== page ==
Syria's ability to defend its airspace against U.S.-led attacks depends largely on its surface-to-air missiles. Its air force is big but obsolete—the most numerous types by far are the MiG-21 and MiG-23—and some main air bases are in rebel-controlled areas. Mobile missiles belonging to the ground forces have likely been kept out of rebel hands.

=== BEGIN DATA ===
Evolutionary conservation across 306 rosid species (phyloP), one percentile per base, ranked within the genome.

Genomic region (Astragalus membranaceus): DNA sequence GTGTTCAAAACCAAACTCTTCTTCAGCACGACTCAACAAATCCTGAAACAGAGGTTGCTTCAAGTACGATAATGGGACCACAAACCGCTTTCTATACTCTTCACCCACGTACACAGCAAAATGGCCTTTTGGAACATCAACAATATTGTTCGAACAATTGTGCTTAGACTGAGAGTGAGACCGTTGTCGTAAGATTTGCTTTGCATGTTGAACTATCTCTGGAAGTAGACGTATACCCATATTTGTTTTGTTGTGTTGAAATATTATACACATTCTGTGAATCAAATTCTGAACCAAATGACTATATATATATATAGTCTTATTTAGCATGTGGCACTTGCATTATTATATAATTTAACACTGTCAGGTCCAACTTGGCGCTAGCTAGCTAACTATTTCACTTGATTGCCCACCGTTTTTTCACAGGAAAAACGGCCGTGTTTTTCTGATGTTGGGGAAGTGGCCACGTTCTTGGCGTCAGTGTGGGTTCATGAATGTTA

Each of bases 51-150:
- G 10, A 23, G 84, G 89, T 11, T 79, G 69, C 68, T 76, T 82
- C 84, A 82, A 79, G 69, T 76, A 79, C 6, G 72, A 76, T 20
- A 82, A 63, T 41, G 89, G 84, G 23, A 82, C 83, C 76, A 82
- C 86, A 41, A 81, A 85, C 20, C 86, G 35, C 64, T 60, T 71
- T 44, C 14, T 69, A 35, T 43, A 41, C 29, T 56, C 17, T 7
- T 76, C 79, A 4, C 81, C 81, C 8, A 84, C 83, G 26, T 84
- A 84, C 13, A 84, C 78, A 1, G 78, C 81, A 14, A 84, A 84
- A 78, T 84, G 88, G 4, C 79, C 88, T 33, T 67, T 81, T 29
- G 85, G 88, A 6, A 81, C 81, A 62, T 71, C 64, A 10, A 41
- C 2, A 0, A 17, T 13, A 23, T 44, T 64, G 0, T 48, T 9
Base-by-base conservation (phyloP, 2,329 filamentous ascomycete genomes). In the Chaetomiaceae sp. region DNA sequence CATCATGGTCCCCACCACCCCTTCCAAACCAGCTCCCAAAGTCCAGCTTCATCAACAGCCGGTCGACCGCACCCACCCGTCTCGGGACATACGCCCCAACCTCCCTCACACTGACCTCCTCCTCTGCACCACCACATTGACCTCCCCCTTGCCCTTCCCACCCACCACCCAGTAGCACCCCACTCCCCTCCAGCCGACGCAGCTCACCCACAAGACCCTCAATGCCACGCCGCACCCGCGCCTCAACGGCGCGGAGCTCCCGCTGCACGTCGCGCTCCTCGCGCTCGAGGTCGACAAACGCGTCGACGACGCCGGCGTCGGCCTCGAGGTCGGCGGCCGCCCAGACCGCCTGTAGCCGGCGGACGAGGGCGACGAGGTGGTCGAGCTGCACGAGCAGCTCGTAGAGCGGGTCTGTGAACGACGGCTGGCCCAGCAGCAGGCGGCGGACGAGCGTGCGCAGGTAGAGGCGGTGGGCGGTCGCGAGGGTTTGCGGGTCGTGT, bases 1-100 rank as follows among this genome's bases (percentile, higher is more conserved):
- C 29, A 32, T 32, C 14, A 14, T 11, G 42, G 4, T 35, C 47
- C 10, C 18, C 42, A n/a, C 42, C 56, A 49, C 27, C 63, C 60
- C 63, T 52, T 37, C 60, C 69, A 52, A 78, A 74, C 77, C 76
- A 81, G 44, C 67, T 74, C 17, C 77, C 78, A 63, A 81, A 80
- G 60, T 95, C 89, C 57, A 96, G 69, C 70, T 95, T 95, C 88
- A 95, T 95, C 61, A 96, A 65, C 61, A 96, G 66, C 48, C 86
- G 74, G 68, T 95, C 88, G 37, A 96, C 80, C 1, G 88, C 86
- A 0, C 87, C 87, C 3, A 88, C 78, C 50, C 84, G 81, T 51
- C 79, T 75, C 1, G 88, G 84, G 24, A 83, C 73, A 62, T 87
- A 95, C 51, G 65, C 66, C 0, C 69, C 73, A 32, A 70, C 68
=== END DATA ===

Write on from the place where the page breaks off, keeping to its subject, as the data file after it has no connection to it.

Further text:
The feared transfer of Russian Almaz-Antey S-300PMU-2 (SA-20 Gargoyle) long-range SAMs from Russia has not taken place, leaving Syria with at most eight batteries of the old S-200 (SA-5 Gammon)—a fixed-site weapon that, along with its radars, is vulnerable to destruction of enemy air-defenses operations. The same limitation applies to the 1960s-era V-750 (SA-2 Guideline).